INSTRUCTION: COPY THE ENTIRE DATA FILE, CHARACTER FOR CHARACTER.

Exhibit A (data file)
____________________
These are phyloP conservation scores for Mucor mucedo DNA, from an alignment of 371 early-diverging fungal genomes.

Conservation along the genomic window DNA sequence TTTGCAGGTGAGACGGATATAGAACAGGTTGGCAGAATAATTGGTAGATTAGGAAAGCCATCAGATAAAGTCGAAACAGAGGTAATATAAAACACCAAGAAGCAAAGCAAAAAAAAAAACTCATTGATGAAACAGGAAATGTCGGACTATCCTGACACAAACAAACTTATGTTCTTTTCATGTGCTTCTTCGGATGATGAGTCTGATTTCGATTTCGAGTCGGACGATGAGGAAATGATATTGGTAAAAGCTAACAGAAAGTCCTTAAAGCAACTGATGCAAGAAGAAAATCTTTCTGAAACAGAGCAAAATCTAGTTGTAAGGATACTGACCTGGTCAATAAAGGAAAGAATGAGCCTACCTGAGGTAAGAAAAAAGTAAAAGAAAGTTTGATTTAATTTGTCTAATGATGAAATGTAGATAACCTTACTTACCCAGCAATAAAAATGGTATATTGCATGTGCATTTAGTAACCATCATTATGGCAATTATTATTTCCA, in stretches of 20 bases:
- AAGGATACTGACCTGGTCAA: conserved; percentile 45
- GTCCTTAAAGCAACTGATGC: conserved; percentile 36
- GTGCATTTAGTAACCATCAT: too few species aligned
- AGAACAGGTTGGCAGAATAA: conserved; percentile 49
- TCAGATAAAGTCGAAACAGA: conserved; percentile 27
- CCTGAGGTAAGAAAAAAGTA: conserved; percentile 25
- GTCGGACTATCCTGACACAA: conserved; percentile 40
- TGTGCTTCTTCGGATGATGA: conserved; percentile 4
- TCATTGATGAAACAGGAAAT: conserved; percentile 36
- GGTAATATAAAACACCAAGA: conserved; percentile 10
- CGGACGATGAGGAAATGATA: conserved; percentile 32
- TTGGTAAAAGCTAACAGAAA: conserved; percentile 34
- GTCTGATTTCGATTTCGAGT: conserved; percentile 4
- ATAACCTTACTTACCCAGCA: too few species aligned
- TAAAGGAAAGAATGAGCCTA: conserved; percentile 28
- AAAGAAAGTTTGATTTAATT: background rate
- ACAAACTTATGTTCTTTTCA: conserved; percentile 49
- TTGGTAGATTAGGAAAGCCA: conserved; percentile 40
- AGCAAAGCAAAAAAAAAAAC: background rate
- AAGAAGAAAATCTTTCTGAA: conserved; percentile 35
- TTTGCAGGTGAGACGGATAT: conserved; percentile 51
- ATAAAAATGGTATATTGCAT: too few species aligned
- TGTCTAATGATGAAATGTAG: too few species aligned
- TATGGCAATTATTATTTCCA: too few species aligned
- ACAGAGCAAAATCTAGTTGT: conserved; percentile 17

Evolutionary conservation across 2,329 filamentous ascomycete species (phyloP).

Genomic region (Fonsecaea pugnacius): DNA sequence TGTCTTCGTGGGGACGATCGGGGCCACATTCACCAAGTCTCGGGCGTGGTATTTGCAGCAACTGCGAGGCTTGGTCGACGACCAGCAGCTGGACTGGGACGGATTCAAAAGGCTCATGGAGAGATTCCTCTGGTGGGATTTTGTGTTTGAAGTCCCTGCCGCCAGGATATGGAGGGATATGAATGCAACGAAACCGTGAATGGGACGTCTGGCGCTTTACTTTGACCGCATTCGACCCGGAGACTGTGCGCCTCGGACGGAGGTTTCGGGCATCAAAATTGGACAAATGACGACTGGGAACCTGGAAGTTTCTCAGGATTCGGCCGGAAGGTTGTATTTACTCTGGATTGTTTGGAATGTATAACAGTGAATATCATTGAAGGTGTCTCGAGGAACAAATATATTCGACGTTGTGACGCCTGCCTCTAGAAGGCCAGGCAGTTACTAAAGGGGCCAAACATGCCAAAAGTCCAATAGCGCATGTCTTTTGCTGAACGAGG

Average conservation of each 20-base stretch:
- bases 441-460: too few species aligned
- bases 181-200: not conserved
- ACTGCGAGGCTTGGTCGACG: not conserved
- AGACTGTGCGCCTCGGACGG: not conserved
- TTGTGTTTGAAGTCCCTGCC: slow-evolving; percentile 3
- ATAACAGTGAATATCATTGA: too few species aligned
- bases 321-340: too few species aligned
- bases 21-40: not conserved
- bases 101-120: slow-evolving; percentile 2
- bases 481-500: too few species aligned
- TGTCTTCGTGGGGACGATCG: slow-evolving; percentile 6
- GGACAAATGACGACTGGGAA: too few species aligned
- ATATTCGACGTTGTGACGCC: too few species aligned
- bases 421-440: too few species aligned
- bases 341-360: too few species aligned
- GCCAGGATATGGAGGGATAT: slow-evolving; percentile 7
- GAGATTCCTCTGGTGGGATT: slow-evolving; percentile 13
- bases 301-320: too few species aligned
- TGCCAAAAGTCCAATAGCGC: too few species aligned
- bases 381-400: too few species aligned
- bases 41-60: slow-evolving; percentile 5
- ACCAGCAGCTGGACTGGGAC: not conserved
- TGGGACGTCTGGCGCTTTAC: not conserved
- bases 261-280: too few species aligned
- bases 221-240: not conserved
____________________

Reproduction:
These are phyloP conservation scores for Mucor mucedo DNA, from an alignment of 371 early-diverging fungal genomes.

Conservation along the genomic window DNA sequence TTTGCAGGTGAGACGGATATAGAACAGGTTGGCAGAATAATTGGTAGATTAGGAAAGCCATCAGATAAAGTCGAAACAGAGGTAATATAAAACACCAAGAAGCAAAGCAAAAAAAAAAACTCATTGATGAAACAGGAAATGTCGGACTATCCTGACACAAACAAACTTATGTTCTTTTCATGTGCTTCTTCGGATGATGAGTCTGATTTCGATTTCGAGTCGGACGATGAGGAAATGATATTGGTAAAAGCTAACAGAAAGTCCTTAAAGCAACTGATGCAAGAAGAAAATCTTTCTGAAACAGAGCAAAATCTAGTTGTAAGGATACTGACCTGGTCAATAAAGGAAAGAATGAGCCTACCTGAGGTAAGAAAAAAGTAAAAGAAAGTTTGATTTAATTTGTCTAATGATGAAATGTAGATAACCTTACTTACCCAGCAATAAAAATGGTATATTGCATGTGCATTTAGTAACCATCATTATGGCAATTATTATTTCCA, in stretches of 20 bases:
- AAGGATACTGACCTGGTCAA: conserved; percentile 45
- GTCCTTAAAGCAACTGATGC: conserved; percentile 36
- GTGCATTTAGTAACCATCAT: too few species aligned
- AGAACAGGTTGGCAGAATAA: conserved; percentile 49
- TCAGATAAAGTCGAAACAGA: conserved; percentile 27
- CCTGAGGTAAGAAAAAAGTA: conserved; percentile 25
- GTCGGACTATCCTGACACAA: conserved; percentile 40
- TGTGCTTCTTCGGATGATGA: conserved; percentile 4
- TCATTGATGAAACAGGAAAT: conserved; percentile 36
- GGTAATATAAAACACCAAGA: conserved; percentile 10
- CGGACGATGAGGAAATGATA: conserved; percentile 32
- TTGGTAAAAGCTAACAGAAA: conserved; percentile 34
- GTCTGATTTCGATTTCGAGT: conserved; percentile 4
- ATAACCTTACTTACCCAGCA: too few species aligned
- TAAAGGAAAGAATGAGCCTA: conserved; percentile 28
- AAAGAAAGTTTGATTTAATT: background rate
- ACAAACTTATGTTCTTTTCA: conserved; percentile 49
- TTGGTAGATTAGGAAAGCCA: conserved; percentile 40
- AGCAAAGCAAAAAAAAAAAC: background rate
- AAGAAGAAAATCTTTCTGAA: conserved; percentile 35
- TTTGCAGGTGAGACGGATAT: conserved; percentile 51
- ATAAAAATGGTATATTGCAT: too few species aligned
- TGTCTAATGATGAAATGTAG: too few species aligned
- TATGGCAATTATTATTTCCA: too few species aligned
- ACAGAGCAAAATCTAGTTGT: conserved; percentile 17

Evolutionary conservation across 2,329 filamentous ascomycete species (phyloP).

Genomic region (Fonsecaea pugnacius): DNA sequence TGTCTTCGTGGGGACGATCGGGGCCACATTCACCAAGTCTCGGGCGTGGTATTTGCAGCAACTGCGAGGCTTGGTCGACGACCAGCAGCTGGACTGGGACGGATTCAAAAGGCTCATGGAGAGATTCCTCTGGTGGGATTTTGTGTTTGAAGTCCCTGCCGCCAGGATATGGAGGGATATGAATGCAACGAAACCGTGAATGGGACGTCTGGCGCTTTACTTTGACCGCATTCGACCCGGAGACTGTGCGCCTCGGACGGAGGTTTCGGGCATCAAAATTGGACAAATGACGACTGGGAACCTGGAAGTTTCTCAGGATTCGGCCGGAAGGTTGTATTTACTCTGGATTGTTTGGAATGTATAACAGTGAATATCATTGAAGGTGTCTCGAGGAACAAATATATTCGACGTTGTGACGCCTGCCTCTAGAAGGCCAGGCAGTTACTAAAGGGGCCAAACATGCCAAAAGTCCAATAGCGCATGTCTTTTGCTGAACGAGG

Average conservation of each 20-base stretch:
- bases 441-460: too few species aligned
- bases 181-200: not conserved
- ACTGCGAGGCTTGGTCGACG: not conserved
- AGACTGTGCGCCTCGGACGG: not conserved
- TTGTGTTTGAAGTCCCTGCC: slow-evolving; percentile 3
- ATAACAGTGAATATCATTGA: too few species aligned
- bases 321-340: too few species aligned
- bases 21-40: not conserved
- bases 101-120: slow-evolving; percentile 2
- bases 481-500: too few species aligned
- TGTCTTCGTGGGGACGATCG: slow-evolving; percentile 6
- GGACAAATGACGACTGGGAA: too few species aligned
- ATATTCGACGTTGTGACGCC: too few species aligned
- bases 421-440: too few species aligned
- bases 341-360: too few species aligned
- GCCAGGATATGGAGGGATAT: slow-evolving; percentile 7
- GAGATTCCTCTGGTGGGATT: slow-evolving; percentile 13
- bases 301-320: too few species aligned
- TGCCAAAAGTCCAATAGCGC: too few species aligned
- bases 381-400: too few species aligned
- bases 41-60: slow-evolving; percentile 5
- ACCAGCAGCTGGACTGGGAC: not conserved
- TGGGACGTCTGGCGCTTTAC: not conserved
- bases 261-280: too few species aligned
- bases 221-240: not conserved